Things I Hate About Being a Mum

Now, don’t jump to any conclusions. I love my boy and being his mum is the best thing I’ve ever done by a long way but recently I’ve been finding myself in more low moods about this whole motherhood journey that I’ve embarked on. No-one told me about how down you can get and that it’s perfectly normal to have these feelings; opening up about how I felt was really hard because I had this perfect little bundle and still felt sad.

Anyway, here are some things I hate about being a mum. If you feel these too or relate to any of them and want to just have a chat, then drop me a message on Instagram or Twitter!

Loneliness

I’ve touched on this before in a couple of other posts but I have found motherhood to be extremely lonely at times. People you thought were your friends, even family members, suddenly drop off the face of the earth once they’ve got that initial picture and first visit in. You also don’t want to bother people with your issues as “it was your choice to have a baby” and you don’t want people to think you’re ungrateful for your bundle of joy – this is why it’s important to have friends that you can turn to and say “my kid is doing my head in today” and know they get what you mean.

Illness

Mostly for the fact that you catch EVERYTHING that they get too but have no time to recover as you’re busy looking after everyone else. George has already had his first cold from nursery and he’s only been there 2 weeks – not even 2 full weeks, he goes one day a week! My advice is make sure you have loads of cold and flu medicine in the house, a tonne of oranges or orange juice and be prepared to spend days on the sofa watching Cbeebies.

Constant Washing

It. Never. Ends. I’ve been doing washing pretty much since George was born and it hasn’t stopped since. Invest in some colour catchers and just throw it all in together – you’ll thank me later.

When the Crying Just Won’t Stop

This is something I find really difficult to cope with – when I say crying, I mean from both me and George. Sometimes no matter how many different things you try, the crying just doesn’t stop. The world is a big scary place, even for adults, so it’s understandable that they cry easily. You’re meant to be their whole world and I found that when I couldn’t get George to settle, I felt like an absolute failure. I’d then get really upset and end up in tears which obviously didn’t help the situation and it just ended up in this cycle of crying. Luckily I’ve got Charlie there to break the cycle and step in if it gets too much.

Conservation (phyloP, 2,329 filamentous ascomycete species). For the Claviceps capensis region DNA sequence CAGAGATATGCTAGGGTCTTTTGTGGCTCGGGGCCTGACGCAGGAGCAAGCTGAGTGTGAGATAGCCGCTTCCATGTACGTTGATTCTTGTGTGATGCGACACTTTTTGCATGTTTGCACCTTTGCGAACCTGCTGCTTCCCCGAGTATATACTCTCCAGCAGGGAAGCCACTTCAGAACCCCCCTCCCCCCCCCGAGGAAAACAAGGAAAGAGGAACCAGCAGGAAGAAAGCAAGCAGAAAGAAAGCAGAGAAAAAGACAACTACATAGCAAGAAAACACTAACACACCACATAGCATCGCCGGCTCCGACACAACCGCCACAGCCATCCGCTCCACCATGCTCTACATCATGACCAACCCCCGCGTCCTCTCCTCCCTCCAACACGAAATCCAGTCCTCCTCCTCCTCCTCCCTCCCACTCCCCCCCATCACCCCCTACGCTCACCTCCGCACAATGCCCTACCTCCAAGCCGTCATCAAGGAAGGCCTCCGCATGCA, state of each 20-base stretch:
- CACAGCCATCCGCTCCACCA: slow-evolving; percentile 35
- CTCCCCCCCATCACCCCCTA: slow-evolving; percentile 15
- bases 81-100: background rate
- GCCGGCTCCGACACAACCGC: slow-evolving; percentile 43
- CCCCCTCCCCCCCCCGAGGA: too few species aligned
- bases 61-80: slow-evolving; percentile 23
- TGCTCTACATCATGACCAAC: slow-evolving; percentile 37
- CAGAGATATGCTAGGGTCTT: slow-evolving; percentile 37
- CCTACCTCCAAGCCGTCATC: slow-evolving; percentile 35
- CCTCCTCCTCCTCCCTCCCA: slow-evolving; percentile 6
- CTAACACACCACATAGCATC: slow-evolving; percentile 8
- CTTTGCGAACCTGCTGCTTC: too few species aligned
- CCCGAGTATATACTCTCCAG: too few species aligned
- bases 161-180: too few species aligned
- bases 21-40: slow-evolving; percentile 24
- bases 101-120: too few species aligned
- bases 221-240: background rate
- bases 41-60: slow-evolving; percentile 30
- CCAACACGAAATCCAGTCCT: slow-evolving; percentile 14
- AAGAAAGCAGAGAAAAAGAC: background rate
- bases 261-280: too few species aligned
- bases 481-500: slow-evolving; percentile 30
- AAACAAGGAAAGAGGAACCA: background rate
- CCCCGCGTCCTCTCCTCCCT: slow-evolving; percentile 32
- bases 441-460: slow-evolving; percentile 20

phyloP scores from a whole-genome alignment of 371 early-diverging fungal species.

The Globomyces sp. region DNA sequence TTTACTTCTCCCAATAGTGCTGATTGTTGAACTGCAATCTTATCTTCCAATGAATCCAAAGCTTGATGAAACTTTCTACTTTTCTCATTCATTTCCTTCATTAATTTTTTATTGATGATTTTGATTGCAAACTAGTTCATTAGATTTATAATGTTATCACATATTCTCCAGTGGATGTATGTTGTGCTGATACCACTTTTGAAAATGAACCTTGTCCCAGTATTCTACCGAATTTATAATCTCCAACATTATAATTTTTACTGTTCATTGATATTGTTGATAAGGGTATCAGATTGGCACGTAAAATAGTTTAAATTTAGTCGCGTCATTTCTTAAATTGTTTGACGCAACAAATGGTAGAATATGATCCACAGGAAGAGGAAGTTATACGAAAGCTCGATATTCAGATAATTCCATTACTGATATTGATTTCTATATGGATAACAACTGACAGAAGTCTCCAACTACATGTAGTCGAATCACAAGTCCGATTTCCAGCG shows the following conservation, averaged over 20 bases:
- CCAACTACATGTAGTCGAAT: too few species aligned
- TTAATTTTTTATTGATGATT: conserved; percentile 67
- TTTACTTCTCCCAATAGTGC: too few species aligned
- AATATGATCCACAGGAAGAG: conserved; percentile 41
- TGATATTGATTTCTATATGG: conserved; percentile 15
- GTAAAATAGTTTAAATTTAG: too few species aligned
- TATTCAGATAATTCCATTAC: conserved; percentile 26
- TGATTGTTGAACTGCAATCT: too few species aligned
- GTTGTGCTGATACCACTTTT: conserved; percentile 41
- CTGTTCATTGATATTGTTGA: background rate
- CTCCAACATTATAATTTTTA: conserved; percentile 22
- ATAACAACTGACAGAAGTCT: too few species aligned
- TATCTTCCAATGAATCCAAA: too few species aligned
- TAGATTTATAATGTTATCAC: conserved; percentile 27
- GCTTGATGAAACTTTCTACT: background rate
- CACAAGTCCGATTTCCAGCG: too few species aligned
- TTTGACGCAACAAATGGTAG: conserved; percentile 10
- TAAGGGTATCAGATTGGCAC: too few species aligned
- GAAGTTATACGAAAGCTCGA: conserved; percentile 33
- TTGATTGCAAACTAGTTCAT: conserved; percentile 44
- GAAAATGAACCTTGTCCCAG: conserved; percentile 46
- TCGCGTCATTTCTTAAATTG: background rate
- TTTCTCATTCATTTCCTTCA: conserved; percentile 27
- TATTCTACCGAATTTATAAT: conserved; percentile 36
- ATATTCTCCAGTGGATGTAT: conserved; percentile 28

When I Lose My Temper

Yes, I’ve lost my temper with my baby. No, I’m not proud of it but it will probably happen again. I have a short fuse at the best of times so when George is testing my patience, it does get to me. Now, I know he’s a baby and he doesn’t know that he’s being naughty but that doesn’t make him any less annoying at times.

The Guilt

Since before George was born I have felt mum guilt and boy is it a heavy thing to carry! Whether it’s what you eat, how they’re fed, how many classes you go to, whether they watch a bit too much telly, the toys they have, having a day off from them, going back to work.. I could go on, but the point is that mum guilt is a real thing. I still feel it but try to remind myself that there’s always going to be parents that can give there kids more than what George has but as long as he’s happy, none of it matters.

The Comparison/Judgements

This plays hand in hand with mum guilt. Every mum has their opinion on what is the best way to raise a baby and that’s absolutely fine for THEIR baby. But that doesn’t stop the judgements. A large number of mums out there think it’s their place to tell other people how to raise their babies, or at least judge them for what they are doing. It’s easy to get caught up in this and allow it to take over your life, comparing your baby to others. I find this especially difficult with milestones. With the majority of our lives being on social media (or at least the good parts) it’s impossible to escape the “perfect” and unrealistic expectations.

Hair Loss

This one took me by surprise. When George was around 8 weeks I noticed an increase in the amount of hair I was losing when I washed it. My hair isn’t in great condition anyway, after years of dying and bleaching, it does come out easily but this was just ridiculous. I honestly thought I was going to be bald. Now George is 11 months old, it’s starting to regrow in the patches that had fallen out but this means lots of baby hairs! especially around my hairline – I can’t wait for it to be all the same length again!

The Fear of Messing it All Up

I guess this ties into the whole guilt thing – every decision I make is going to shape George as a person and that is a LOT of pressure. I’ve brought George into a world that can be filled with so much hatred, I just hope that he finds his way as a kind human that helps others. The friends he makes, the career he chooses, his work ethic… it all starts with me and Charlie and the example we set for him.

That I Hate Any Part of It

I don’t want anyone to think that I’m not grateful for my little boy, I am very lucky and fortunate that I have him. However, I’m finding motherhood very difficult at the moment and didn’t really know where to turn (hence the post). I don’t want to talk to people about it face-to-face as I don’t want them to misinterpret and think that I don’t love my boy. Being a mum is the BEST thing I’ve ever done but at the moment I just seem to be in a real slump that I can’t get myself out of. Not sure if any of this even makes sense or if anyone else understands how I’m feeling but writing this and putting it out in the world is already making me feel a little less down.

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